Remember how excited we all were a few months ago when Memorial Day rolled around, signaling the unofficial start of summer? Then school let out, people took summer vacations, we flipped burgers on backyard grills and oohed and aahed over fireworks displays when we celebrated our nation’s independence on July 4. September 5th is fast approaching, and while to many of us, it is symbolic of the end of summer and a return to the grind, the day has significance that is absolutely deserving of our honor and respect.
New York was one of the first states to recognize a labor day holiday (Oregon, that trendsetter, beat us to it). In 1894, President Grover Cleveland signed into law legislation declaring the first Monday in September a federal holiday – Labor Day. Distinguished from what was then called May Day and is now known as International Workers Day, Labor Day is a holiday that is intended to honor the dignity of labor. Labor built this nation. Labor paved the roads, it built the skyscrapers, and it connected the east and west coasts via the infamous golden spike in the Transcontinental Railroad. American labor built cars and machinery, labor sewed your suits and bedsheets, your favorite pair of broken in jeans. Labor built America. We should all take time to recognize and appreciate the efforts of the Americans before us who helped to create this great nation, and whose labor built one of the strongest economies in the world.
How do we, personally, define “an honest day’s work”? What does hard work mean to you? If you spend your hours researching and writing, does that have more value than the work of your neighbor who spent her day installing water mains and conduits? Which one is labor? Is it both? Part of our pursuit of the American dream is that parents want more for their children than they had themselves. The path to success is to go to college and get an education, because that diploma is the key to opening the door to your future. That is still, for the majority of us, what we expect of and hope for our children. Go to a good school. Get a degree. Maybe go to graduate school. Get a good, high paying job to support yourself and your family and never have to do back-breaking labor to be able to get by.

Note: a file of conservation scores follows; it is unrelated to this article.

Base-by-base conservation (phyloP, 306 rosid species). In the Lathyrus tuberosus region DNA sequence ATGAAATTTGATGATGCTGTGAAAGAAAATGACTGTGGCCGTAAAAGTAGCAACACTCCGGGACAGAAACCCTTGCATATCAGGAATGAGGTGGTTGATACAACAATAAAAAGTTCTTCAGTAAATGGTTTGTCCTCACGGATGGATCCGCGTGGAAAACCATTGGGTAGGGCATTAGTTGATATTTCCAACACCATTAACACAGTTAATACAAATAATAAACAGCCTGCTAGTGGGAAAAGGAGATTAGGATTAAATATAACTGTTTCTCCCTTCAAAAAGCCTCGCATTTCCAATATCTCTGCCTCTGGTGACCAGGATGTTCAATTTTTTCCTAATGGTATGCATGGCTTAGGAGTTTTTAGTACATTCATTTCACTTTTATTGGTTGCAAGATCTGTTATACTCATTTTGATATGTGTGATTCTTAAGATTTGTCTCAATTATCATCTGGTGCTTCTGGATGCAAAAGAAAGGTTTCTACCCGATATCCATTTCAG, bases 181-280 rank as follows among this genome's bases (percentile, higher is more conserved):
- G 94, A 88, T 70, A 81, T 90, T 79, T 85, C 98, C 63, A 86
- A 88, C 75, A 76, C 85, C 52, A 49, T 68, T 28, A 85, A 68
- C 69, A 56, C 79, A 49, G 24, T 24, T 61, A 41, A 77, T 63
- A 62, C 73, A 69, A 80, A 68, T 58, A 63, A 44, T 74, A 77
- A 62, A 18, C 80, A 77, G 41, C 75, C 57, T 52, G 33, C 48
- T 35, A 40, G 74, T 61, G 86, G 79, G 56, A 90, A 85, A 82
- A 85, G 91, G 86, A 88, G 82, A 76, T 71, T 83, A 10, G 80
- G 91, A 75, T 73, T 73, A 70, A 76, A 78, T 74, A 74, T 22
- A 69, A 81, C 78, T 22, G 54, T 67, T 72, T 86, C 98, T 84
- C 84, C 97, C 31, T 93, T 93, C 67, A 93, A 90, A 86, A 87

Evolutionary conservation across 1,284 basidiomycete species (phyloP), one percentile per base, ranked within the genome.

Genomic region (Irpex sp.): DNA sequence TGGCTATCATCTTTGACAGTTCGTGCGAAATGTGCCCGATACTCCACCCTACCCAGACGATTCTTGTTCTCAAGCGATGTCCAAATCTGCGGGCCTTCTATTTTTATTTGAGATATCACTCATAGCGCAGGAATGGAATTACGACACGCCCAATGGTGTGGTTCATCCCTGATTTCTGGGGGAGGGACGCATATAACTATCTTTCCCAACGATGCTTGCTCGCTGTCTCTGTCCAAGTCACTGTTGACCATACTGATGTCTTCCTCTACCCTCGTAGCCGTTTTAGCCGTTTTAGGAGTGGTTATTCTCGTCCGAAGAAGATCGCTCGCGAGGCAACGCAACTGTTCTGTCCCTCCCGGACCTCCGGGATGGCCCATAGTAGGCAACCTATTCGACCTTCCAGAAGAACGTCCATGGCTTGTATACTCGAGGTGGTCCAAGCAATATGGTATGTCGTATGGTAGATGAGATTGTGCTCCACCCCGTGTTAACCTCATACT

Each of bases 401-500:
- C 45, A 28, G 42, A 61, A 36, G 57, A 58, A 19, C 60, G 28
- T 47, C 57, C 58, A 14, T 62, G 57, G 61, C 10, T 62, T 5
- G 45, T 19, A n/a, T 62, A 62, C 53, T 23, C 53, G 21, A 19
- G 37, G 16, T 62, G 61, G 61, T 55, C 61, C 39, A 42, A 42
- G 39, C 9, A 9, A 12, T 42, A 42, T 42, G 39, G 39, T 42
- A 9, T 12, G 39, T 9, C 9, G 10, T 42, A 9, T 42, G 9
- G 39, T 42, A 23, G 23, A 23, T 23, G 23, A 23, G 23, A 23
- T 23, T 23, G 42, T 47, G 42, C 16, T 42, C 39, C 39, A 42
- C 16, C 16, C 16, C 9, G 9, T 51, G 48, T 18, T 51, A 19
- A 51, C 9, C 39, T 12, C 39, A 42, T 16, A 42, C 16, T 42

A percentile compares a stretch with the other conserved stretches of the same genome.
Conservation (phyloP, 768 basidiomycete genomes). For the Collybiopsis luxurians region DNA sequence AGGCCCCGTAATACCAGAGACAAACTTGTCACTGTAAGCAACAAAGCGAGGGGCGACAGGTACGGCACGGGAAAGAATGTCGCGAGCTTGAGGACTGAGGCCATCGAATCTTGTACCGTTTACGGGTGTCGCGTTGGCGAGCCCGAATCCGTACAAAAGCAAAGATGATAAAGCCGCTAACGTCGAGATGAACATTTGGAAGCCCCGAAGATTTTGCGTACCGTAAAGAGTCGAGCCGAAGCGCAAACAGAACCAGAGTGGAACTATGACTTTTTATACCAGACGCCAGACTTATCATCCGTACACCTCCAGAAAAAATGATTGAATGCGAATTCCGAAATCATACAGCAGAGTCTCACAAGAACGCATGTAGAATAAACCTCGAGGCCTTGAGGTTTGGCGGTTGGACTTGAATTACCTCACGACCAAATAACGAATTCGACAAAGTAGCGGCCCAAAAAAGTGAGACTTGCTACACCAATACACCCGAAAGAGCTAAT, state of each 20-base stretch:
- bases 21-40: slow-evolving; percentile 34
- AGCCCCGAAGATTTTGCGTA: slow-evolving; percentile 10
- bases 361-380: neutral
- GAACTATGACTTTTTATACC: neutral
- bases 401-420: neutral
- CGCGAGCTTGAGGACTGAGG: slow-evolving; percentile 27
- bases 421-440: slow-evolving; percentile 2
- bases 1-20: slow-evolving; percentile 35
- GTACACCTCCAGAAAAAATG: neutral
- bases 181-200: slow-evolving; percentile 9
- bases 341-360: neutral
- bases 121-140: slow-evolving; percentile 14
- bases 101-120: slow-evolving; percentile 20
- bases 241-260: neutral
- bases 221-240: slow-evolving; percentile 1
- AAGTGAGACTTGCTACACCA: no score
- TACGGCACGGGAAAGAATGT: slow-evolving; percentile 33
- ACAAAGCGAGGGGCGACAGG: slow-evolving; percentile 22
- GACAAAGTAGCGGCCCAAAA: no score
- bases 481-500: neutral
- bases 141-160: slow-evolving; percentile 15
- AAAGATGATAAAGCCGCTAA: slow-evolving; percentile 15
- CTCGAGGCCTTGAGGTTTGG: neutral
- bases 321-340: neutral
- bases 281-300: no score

Maybe it is time to re-think things a bit, though. The price of a college education has risen at an incredible rate. Just by way of personal example, the all-in cost of my private four year university has more than tripled in the few short (okay, okay, 25) years since I graduated. Students are graduating from college with an enormous debt load, debt they freely and willingly incurred because the expected return was a high-paying job that would be unavailable to them without that degree in hand. While that still may be the case, it isn’t the only route to success, and it certainly isn’t the best route for everyone. Not every kid is going to excel in college, and not every kid is going to graduate and land the dreamed-about job – and for those young people, the student loan debt will be crushing.
This brings me back to where I started. Labor. The value of hard work. Honor and dignity in working with your hands. According to the Bureau of Labor Statistics, there are in excess of three million skilled jobs available, which points out very clearly that we have a skills gap because there are not enough people entering the skilled trades to fill the jobs. Maybe, instead of going to college, your daughter might consider entering an apprenticeship where she can work while she learns, get actual on-the-job training, and then when her peers are graduating from college, she can be a qualified electrician/steamfitter/ironworker, with no college loan debt, and earning a starting salary and benefits comparable to if not better than those friends with the bachelors degrees. There is upward mobility in the skilled trades, as well, and the six figure income standard of success is quite attainable.
We all have our own definitions of success, what it means to have made it. For some, that is a college education and the kind of job that requires a degree. For others, it’s entry into a skilled trade. On this Labor Day and every day, let’s take time to honor them both. One is not more worthy of our respect than the other, and both are essential to the continued growth of the awesome America that labor built.